FARGO — Summertime means family time. Children are off from school and adults want to get out and take advantage of the precious, beautiful weather.

Our area is known for a great many things — fertile soil, nice people and phenomenal views — but did you know the region is also home to some of the world's largest roadside attractions?

Many of these attractions are within easy driving distance of Fargo-Moorhead, so pack some snacks, grab the kids and fill up the gas tank — honey, we are going on a road trip.

1. Journey to the center of the... continent?

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The Geographical Center of North America is located in Rugby, N.D., and is marked by a stone monument. North Dakota Tourism / Special to The Forum
The Geographical Center of North America is located in Rugby, N.D., and is marked by a stone monument. North Dakota Tourism / Special to The Forum

Attraction: Geographical Center of North America

Location: Rugby, N.D.

Distance from The Forum: 3 hours, 17 minutes (222 miles)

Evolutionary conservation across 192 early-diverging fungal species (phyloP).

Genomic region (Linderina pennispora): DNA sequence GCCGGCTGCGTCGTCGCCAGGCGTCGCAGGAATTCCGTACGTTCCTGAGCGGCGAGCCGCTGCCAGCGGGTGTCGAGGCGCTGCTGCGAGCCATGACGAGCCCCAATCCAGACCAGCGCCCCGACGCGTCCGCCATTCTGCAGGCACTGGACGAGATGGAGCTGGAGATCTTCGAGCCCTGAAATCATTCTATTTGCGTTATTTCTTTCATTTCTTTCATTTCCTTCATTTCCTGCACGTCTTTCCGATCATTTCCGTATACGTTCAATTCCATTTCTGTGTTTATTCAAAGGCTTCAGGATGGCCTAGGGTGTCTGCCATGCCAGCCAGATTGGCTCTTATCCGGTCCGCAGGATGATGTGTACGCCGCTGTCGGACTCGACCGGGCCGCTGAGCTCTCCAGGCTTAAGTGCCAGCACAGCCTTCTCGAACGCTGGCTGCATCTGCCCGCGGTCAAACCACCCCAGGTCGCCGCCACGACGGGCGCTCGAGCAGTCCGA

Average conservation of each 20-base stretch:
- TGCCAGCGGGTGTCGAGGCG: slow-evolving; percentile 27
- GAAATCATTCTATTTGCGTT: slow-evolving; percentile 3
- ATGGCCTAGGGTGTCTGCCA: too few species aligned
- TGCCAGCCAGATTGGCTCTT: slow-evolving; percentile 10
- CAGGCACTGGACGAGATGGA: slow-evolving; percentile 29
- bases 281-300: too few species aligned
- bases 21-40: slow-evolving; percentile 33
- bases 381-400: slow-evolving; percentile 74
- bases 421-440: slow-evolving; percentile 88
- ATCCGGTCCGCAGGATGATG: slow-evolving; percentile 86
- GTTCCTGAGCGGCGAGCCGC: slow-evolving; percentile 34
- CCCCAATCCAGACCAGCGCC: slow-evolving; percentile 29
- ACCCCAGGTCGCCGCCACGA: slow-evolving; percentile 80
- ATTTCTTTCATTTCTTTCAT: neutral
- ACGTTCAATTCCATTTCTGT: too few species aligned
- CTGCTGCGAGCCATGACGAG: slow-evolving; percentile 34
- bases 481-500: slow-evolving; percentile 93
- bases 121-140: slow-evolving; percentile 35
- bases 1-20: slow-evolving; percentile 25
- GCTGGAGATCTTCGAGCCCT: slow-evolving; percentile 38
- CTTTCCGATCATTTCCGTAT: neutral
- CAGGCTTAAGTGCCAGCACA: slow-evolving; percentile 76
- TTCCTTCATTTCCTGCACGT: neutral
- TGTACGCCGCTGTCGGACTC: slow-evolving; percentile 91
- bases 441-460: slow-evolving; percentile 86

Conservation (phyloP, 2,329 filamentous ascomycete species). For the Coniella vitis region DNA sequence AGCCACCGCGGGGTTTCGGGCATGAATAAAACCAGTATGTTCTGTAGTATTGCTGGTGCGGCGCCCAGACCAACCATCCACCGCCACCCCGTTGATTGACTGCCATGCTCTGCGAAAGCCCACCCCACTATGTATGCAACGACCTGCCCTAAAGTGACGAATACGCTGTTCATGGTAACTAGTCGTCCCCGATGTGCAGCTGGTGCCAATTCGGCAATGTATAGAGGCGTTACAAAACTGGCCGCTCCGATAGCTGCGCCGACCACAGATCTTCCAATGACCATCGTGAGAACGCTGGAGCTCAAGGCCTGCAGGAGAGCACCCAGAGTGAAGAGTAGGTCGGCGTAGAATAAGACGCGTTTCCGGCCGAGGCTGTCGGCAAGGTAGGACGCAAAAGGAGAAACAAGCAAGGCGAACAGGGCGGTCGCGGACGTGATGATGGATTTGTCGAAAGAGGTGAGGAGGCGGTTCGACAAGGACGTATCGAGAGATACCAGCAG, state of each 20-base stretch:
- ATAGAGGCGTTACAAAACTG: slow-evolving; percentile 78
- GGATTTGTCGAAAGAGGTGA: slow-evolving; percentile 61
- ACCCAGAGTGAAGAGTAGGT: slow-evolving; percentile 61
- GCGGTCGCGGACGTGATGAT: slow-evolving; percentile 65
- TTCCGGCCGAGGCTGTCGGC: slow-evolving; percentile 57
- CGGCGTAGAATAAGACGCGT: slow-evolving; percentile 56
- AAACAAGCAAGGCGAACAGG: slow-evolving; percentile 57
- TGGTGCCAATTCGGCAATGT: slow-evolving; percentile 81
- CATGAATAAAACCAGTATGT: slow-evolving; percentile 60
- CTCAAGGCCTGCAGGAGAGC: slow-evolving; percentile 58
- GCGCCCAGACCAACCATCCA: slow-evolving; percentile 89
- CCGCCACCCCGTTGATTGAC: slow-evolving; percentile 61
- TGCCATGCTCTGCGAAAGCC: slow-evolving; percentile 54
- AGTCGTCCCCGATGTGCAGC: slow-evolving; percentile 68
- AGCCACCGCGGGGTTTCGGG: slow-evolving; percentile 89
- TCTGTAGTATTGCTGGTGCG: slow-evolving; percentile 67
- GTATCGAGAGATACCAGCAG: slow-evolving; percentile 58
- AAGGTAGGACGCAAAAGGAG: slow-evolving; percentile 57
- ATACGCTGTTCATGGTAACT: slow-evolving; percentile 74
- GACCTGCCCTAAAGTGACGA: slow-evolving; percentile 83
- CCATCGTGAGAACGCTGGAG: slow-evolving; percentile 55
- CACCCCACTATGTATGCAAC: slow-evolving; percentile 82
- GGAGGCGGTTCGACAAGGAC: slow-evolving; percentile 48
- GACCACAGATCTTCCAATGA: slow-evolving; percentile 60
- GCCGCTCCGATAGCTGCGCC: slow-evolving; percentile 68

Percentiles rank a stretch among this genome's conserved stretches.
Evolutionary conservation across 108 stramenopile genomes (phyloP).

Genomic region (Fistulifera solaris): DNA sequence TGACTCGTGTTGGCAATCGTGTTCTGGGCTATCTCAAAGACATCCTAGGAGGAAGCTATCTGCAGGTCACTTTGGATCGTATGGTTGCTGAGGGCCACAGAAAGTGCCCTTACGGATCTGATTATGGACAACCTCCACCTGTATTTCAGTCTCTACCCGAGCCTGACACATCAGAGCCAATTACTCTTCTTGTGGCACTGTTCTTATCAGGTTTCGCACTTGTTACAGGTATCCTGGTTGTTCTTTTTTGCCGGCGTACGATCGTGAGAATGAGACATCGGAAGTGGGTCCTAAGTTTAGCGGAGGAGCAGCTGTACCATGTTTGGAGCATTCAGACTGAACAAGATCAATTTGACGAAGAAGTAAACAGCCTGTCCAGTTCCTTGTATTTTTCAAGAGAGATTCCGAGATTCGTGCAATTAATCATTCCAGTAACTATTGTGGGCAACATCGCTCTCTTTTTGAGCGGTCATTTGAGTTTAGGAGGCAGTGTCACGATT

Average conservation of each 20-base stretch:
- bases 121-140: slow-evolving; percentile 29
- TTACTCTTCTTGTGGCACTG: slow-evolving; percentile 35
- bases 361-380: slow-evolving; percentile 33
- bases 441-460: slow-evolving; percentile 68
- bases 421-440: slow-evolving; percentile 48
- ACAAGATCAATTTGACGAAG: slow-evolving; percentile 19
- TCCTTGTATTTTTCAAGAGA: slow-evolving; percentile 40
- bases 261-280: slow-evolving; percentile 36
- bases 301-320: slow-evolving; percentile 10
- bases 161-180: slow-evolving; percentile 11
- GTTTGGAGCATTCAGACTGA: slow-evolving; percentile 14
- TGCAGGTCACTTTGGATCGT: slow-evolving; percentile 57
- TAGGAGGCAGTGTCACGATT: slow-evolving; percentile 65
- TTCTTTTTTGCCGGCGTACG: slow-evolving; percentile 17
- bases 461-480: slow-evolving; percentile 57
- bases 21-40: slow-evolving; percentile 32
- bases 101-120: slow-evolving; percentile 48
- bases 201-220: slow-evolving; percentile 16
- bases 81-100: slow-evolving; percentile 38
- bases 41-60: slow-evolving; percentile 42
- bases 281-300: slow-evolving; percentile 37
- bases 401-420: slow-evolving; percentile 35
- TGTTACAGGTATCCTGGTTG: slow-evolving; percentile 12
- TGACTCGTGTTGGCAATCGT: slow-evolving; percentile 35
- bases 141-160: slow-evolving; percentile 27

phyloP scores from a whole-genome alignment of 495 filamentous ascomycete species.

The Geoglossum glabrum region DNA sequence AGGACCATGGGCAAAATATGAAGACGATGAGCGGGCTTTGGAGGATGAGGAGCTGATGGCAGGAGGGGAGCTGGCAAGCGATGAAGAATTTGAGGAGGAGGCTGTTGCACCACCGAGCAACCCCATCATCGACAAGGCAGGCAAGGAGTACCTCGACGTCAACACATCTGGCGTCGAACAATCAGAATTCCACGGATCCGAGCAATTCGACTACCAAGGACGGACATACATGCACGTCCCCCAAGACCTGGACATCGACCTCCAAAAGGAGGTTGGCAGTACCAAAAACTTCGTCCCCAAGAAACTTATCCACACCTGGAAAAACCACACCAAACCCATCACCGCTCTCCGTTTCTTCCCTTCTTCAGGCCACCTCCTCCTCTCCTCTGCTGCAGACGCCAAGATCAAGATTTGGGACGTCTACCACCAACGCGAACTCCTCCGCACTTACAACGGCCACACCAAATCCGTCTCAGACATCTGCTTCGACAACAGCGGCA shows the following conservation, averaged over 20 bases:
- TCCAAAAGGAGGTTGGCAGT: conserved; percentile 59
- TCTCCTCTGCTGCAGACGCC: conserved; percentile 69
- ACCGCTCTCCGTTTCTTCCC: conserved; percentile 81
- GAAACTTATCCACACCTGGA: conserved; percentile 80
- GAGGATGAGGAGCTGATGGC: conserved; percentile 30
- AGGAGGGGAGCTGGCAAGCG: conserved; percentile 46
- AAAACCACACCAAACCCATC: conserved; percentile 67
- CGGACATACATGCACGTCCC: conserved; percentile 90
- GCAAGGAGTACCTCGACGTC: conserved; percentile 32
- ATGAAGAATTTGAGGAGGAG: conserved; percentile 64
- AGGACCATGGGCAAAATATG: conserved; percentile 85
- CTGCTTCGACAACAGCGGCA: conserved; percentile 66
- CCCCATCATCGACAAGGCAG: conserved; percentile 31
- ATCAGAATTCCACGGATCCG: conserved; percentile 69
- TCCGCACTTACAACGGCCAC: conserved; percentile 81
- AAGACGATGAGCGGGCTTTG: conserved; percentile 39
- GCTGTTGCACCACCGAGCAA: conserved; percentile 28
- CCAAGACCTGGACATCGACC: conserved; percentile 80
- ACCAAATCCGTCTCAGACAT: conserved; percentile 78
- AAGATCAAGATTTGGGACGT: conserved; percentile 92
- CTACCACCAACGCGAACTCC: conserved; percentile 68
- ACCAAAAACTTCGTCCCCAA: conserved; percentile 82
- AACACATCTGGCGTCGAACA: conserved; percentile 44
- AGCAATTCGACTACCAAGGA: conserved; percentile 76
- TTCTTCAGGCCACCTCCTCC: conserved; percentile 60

Did you know? Located in Rugby, the geographical center of North America was calculated and discovered in the early 1930s. Marked by both Canadian and U.S. flags, the 15-foot-tall stone obelisk was moved to its current location when North Dakota widened U.S. Highway 2.

However, some would argue that the privilege of being named the center of the continent actually belongs to those folks living in Robinson, N.D., about 100 miles to the south.

In a 2017 article for the New York Times, Steph Yin describes the unwelcome challenge Rugby faced when Hanson's Bar in Robinson staked its claim to the title. After Rugby let its trademark lapse, bar patrons at Hanson's raised the $350 needed and purchased the trademark in 2015.

In 2017, a professor from the University of Buffalo in New York ran some new calculations and determined the geographical center of North America was in neither of those towns. In fact, the geographical center of North America is located, ironically enough, in Center, N.D., about 140 miles southwest of Rugby.

2. World's largest what?

The World's Largest Buffalo brings visitors from all over to Jamestown, N.D., to catch a glimpse of this massive work of art. Dan Koeck / Special to The Forum
The World's Largest Buffalo brings visitors from all over to Jamestown, N.D., to catch a glimpse of this massive work of art. Dan Koeck / Special to The Forum

Attraction: World's Largest Buffalo

Location: Jamestown, N.D.

Distance from The Forum: 1 hour, 31 minutes (97 miles)